Immersive Dream Installations Ask Viewers to Slow Down

With her light and shadow based installations, Elisa Artesero puts the subconscious and the ethereal on display.
May 18, 2016, 1:40pm
Images courtesy of the artist.

Tall letters made out of mirrors and steel cast their shadows onto a screen in Manchester-based artist, Elisa Artesero's installation, DREAMERS, which debuted at Lumiere Durham 2015. Visitors could interact with it to create their own shadows, their movements transforming the Japanese paper screen-inspired letters, each visitor adding something new to the composition.

For Stories Under Our Feet, Artesero created a light installation beneath the benches of the Manchester Central Library in the UK. Passersby could see the shadows of letters that formed words under the benches. In this way, they could reassess the public space as something new: as a canvas for art, a backdrop for dream-like messages. “I could envisage ephemeral words and stories spilling out from under them and onto the pavement, as if they were emerging from the building itself,” writes Artesero. “I then developed a series of short observational poems drawing on changing weather and seasons to create moments of contemplation for people walking by or sitting on the benches.”

The artist finds inspiration in exploring the subconscious and the dream world, often creating atmospheres that aim to make the viewer feel disoriented or disconnected from reality. “I am curious about the transience of our existence and the ways we relate to consciousness and the Unconscious,” Artesero tells The Creators Project in an email. “Dreams are places where our desires manifest, where anything is possible. I play with and create spaces I imagine/dream and place them into a real world for others to explore.”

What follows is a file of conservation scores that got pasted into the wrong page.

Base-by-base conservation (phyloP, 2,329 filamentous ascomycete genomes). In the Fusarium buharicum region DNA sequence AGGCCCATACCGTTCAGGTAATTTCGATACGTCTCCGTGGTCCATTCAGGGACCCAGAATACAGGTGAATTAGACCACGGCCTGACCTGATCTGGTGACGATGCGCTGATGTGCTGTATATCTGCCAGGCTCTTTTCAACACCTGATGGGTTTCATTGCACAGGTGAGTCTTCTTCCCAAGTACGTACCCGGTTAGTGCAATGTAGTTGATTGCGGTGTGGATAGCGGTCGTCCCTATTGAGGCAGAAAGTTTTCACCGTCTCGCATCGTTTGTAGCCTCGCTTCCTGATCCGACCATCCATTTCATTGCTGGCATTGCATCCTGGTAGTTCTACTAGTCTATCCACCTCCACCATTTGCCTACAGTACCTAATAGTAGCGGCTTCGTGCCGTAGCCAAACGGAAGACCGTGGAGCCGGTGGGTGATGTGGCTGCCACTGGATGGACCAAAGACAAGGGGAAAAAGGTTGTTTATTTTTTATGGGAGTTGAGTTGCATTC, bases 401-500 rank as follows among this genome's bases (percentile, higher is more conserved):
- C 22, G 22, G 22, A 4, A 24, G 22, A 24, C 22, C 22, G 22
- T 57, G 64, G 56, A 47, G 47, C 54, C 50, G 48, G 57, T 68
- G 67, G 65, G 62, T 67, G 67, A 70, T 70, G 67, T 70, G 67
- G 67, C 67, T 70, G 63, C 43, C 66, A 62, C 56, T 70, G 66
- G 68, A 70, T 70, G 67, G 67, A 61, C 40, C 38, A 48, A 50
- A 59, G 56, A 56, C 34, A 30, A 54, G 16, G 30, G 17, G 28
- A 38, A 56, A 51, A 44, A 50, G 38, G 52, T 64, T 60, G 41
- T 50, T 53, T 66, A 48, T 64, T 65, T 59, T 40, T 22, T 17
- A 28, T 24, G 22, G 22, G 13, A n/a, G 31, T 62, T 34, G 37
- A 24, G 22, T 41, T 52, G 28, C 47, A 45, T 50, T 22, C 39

She hopes that viewers will “feel curious about exploring” when they encounter her pieces; most audience members have admitted “feelings of either fear or wonder” after seeing her installations. “It’s the ability to elicit or facilitate these sensations and emotions that drive my work,” she writes. “We take a lot of our daily lives and experiences for granted, letting internal thoughts and concerns stop us from fully engaging with experiences as they happen. If my installations can undo our autopilot and create an experience to engage with, then that’s one of my major motivations.”

Even while these words might beckon us—many viewers' eyes might roam around the space in an effort to string words together into phrases or sentences—they also encourage us to let go. In accepting the dreamlike environments that Artesero creates, we can find something new in ourselves.

Finding inspiration in Japanese aesthetics, Zen poetry, and the work of Haruki Murakami, Artesero also draws upon “symbols and archetypes” to create her work. She says she'd love to re-stage DREAMERS and encourages art enthusiasts to suggest other libraries or spaces that might be a good fit for the installation by contacting her on her website.


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